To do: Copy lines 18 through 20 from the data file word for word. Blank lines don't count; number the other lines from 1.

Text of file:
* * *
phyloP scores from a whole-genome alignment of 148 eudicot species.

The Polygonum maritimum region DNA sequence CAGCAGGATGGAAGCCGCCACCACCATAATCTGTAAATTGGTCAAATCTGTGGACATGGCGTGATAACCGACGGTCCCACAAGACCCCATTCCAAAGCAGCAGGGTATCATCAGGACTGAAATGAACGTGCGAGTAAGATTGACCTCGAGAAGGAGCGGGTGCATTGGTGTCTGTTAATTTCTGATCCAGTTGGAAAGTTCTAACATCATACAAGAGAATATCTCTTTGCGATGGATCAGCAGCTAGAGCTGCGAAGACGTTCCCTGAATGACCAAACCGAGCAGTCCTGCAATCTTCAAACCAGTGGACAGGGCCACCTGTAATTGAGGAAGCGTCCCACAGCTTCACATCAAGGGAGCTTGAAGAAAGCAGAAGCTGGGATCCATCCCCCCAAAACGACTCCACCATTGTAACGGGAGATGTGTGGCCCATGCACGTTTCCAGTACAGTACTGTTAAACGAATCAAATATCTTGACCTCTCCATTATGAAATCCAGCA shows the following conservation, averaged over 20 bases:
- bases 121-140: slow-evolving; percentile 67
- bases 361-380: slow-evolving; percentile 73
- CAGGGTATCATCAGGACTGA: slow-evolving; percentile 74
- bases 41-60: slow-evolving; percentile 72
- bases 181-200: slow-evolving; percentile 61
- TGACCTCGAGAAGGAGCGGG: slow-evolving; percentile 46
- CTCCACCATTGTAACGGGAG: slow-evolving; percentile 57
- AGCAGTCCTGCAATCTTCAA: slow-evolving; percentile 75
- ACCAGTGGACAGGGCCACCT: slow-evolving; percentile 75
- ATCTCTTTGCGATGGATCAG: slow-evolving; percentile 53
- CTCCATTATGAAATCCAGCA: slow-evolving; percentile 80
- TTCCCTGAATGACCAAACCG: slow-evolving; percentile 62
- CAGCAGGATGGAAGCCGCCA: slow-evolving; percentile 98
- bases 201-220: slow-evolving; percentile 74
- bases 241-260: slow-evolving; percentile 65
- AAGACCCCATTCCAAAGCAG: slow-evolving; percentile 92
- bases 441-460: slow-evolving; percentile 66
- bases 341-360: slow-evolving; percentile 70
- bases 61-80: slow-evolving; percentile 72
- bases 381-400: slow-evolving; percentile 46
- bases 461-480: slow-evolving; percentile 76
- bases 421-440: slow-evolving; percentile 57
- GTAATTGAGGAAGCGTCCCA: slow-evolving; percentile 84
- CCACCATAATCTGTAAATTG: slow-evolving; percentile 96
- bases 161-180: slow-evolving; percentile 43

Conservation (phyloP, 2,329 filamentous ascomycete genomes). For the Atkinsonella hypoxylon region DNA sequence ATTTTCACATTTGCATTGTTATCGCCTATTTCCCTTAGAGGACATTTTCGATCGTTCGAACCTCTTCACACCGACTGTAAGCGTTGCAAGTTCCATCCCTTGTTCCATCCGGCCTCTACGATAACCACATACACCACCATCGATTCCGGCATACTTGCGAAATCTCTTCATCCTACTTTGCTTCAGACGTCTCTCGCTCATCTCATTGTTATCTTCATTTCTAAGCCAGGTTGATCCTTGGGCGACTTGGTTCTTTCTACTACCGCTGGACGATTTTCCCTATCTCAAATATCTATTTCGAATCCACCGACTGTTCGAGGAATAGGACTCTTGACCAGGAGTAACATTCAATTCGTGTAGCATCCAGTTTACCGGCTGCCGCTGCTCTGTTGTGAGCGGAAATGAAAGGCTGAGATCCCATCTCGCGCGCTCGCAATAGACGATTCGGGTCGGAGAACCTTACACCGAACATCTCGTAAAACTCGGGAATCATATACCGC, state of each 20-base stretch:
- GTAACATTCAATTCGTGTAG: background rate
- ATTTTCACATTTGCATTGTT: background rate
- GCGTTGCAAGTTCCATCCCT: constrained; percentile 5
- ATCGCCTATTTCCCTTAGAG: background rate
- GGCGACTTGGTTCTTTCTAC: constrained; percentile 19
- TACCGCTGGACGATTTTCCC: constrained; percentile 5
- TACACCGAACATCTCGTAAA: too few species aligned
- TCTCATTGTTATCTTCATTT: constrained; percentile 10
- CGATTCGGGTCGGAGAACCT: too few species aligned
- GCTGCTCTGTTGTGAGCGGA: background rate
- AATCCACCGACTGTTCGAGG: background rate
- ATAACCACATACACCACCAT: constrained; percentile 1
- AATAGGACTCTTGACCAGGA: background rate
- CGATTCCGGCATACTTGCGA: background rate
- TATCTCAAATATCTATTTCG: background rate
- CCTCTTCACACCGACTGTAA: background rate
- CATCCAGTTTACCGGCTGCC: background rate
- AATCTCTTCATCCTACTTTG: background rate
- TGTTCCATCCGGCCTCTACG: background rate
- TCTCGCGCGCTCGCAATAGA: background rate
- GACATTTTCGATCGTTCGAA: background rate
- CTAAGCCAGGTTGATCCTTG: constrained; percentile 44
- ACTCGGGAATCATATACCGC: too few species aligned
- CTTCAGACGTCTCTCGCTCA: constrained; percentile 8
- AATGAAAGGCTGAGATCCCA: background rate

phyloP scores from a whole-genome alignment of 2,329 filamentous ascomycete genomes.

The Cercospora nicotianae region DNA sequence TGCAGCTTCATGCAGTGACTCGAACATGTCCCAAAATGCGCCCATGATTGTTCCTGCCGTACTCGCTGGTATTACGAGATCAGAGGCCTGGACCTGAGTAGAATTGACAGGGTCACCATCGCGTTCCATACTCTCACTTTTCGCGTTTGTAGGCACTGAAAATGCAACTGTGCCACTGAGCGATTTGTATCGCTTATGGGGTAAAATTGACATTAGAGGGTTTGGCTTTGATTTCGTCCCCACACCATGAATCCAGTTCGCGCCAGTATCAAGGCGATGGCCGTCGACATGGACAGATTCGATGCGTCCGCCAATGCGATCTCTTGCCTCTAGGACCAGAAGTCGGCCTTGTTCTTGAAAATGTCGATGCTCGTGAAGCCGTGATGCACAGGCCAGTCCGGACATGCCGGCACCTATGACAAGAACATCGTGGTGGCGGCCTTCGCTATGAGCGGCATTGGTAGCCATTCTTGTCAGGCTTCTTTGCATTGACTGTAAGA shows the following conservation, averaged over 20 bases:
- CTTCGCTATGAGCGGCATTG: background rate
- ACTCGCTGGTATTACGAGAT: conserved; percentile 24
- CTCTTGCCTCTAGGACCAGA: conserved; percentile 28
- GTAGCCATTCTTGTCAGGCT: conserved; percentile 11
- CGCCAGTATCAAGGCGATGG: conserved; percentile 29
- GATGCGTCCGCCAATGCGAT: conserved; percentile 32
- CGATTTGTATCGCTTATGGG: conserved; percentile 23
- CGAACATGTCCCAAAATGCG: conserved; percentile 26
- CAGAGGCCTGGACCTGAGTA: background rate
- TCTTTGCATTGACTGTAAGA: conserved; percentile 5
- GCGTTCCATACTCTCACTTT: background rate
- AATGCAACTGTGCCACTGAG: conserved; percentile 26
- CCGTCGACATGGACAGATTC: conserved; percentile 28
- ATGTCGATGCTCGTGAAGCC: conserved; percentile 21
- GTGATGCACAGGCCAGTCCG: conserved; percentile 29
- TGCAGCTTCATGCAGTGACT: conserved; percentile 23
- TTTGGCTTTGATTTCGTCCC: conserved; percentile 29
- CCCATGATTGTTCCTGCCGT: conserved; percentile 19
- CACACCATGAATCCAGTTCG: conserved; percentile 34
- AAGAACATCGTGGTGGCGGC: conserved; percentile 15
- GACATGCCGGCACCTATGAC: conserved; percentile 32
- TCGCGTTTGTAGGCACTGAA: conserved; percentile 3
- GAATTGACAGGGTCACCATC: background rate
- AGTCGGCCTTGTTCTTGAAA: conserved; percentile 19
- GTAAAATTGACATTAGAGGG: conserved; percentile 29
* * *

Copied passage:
- AAGACCCCATTCCAAAGCAG: slow-evolving; percentile 92
- bases 441-460: slow-evolving; percentile 66
- bases 341-360: slow-evolving; percentile 70